The preamp amplifies the weak signal coming from the audio source (turntable, tape player, CD player) and takes it to line level. At this point, the power amp comes into play and increases the power of the line-level signal until it can drive speakers.

It should be clear by now that the standard signal chain should look as follows:

Audio source + preamp + power amp + speakers

A power amp needs a line-level signal to work, which is provided by the preamp. A preamp can’t drive the speakers because its signal is too weak; it requires a power amp to do that.

Active speakers have built-in amplifiers, meaning you won’t need an external amp but can connect your preamp straight to the speakers.

Some amplifiers come with built-in preamps, and these are called integrated amps.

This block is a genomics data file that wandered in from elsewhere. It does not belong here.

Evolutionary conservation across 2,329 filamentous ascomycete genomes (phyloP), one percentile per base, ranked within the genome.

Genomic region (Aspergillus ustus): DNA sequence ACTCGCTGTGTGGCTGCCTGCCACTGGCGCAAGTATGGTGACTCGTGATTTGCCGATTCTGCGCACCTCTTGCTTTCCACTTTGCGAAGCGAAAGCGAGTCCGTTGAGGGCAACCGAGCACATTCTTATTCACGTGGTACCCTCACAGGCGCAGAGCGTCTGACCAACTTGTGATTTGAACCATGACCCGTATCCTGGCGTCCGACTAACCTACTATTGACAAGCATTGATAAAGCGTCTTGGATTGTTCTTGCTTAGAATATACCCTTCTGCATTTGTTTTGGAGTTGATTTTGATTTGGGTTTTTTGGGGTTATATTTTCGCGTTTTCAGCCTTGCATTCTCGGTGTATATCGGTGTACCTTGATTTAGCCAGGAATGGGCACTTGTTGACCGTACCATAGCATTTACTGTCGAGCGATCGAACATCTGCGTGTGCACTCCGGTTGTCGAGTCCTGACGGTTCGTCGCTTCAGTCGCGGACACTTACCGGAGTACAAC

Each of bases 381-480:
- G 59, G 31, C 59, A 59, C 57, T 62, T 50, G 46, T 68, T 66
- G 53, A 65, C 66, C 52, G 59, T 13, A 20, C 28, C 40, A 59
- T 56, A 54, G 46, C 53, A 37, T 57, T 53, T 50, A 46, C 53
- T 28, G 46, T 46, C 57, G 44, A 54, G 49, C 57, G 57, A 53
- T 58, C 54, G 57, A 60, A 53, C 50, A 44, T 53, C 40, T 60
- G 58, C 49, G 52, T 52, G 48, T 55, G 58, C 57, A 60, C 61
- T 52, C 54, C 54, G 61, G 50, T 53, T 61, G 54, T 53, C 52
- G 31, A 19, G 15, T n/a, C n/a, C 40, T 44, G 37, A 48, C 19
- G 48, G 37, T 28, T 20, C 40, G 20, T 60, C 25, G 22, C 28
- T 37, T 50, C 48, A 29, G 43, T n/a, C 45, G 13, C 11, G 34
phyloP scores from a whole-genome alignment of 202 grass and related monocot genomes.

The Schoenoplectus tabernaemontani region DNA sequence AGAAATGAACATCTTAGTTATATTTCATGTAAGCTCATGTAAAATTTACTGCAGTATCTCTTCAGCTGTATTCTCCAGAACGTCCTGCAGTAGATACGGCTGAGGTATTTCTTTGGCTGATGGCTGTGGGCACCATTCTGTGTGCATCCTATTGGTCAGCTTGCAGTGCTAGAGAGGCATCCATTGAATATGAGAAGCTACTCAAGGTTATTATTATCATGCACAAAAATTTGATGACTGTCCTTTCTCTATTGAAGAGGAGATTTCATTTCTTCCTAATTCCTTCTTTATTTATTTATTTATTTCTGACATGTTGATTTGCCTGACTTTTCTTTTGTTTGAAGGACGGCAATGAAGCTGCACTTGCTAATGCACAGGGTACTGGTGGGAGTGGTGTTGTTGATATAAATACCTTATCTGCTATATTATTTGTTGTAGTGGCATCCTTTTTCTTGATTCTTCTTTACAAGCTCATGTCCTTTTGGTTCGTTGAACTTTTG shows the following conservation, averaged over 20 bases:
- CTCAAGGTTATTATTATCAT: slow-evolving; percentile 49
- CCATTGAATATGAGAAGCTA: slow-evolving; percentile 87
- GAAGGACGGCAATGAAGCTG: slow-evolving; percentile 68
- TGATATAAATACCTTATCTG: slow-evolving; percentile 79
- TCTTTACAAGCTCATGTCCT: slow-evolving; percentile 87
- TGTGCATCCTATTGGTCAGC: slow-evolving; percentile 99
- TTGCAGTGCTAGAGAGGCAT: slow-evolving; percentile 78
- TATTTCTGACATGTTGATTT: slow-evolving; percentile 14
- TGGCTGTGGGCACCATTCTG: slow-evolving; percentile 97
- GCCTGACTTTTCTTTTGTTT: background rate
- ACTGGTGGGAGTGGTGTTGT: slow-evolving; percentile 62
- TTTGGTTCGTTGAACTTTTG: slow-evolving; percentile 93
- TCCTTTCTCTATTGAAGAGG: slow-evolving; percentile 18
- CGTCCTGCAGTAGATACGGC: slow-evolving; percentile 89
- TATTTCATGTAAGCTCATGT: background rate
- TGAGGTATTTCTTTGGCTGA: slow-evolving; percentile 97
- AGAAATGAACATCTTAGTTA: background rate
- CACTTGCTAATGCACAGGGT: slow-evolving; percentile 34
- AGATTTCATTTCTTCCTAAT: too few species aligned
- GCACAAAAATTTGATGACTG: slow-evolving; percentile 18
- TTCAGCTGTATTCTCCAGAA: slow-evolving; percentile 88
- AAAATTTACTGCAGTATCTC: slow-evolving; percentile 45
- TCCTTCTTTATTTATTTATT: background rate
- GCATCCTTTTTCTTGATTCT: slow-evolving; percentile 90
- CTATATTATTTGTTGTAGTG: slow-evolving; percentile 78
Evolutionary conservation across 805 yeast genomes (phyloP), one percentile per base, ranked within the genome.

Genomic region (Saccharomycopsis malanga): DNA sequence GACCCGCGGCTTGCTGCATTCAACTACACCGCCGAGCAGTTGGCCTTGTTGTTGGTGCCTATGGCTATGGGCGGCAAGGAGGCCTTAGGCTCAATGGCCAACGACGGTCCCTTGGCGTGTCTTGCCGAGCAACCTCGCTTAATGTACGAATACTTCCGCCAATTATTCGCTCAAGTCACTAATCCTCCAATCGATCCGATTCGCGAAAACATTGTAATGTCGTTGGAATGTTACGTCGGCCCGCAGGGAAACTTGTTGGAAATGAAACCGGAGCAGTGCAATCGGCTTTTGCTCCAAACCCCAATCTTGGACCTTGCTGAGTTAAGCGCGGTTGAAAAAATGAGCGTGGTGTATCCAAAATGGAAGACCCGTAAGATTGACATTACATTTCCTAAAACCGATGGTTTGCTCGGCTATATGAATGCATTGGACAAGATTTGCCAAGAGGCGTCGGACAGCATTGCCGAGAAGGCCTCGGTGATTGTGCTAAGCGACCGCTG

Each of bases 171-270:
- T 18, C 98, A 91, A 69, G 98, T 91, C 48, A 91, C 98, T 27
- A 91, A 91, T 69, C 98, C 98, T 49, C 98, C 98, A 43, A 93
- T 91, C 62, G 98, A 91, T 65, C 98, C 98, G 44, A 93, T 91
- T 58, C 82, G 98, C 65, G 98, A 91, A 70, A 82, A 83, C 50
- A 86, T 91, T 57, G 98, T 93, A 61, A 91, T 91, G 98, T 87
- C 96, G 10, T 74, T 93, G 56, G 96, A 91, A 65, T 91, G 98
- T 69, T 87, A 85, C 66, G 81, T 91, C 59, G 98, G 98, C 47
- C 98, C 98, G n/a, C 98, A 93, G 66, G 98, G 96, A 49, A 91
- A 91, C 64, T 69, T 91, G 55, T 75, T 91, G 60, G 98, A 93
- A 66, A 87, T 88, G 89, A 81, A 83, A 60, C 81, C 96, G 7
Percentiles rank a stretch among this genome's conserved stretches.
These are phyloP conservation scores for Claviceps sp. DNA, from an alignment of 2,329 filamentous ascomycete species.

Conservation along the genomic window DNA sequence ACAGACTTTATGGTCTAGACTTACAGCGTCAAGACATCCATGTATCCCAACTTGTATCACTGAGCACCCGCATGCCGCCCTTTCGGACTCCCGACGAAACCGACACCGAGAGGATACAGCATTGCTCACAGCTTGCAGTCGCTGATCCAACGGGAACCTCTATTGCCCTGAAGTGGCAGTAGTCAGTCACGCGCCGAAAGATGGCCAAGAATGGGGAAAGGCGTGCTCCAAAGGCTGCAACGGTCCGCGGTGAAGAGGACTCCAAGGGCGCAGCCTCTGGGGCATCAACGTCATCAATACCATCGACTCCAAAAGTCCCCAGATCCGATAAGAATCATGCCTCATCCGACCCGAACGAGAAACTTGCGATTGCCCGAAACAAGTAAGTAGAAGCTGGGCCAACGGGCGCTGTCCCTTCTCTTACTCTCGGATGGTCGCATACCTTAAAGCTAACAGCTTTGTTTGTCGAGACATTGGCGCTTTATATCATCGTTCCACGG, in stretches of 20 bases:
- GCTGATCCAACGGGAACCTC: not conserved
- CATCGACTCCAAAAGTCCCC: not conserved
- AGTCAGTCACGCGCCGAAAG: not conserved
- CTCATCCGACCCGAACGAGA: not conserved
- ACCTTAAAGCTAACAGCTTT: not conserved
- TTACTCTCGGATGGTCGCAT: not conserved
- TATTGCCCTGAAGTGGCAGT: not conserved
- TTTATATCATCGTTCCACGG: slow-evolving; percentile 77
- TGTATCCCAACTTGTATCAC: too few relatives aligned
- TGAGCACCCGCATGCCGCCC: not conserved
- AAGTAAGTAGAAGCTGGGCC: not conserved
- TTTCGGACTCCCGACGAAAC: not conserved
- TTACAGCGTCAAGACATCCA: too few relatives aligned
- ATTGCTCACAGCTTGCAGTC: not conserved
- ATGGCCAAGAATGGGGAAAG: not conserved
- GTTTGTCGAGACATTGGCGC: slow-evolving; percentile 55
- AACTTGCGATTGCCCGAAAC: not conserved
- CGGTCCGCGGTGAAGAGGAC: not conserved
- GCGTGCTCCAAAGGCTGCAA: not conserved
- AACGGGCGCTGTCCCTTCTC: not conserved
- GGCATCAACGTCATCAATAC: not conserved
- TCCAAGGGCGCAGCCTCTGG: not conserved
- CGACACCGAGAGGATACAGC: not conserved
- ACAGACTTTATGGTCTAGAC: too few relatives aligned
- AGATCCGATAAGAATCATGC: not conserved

What is an integrated amplifier?

An integrated amplifier is a unit that has both a preamp and a power amp within it.

Integrated amps are generally a cost-effective, space-saving solution but also have some drawbacks in terms of sound quality and customization.

Denon PMA-600NE with DCD-600NE
Denon’s integrated amp and CD player | Image: Denon

Since everything in an integrated amp is closely packed together, the electronic circuits might interfere with each other and result in unwanted electrical noise.

However, the biggest downside is that you won’t be able to personalize your signal chain by choosing your preamp and amp separately. Once you won’t be satisfied with the sound of your hi-fi system, you won’t be able to replace just one component but will have to replace the whole unit instead.

That said, integrated amps can be a great way to enter the world of high-fidelity audio, given their simple setup and reasonable price.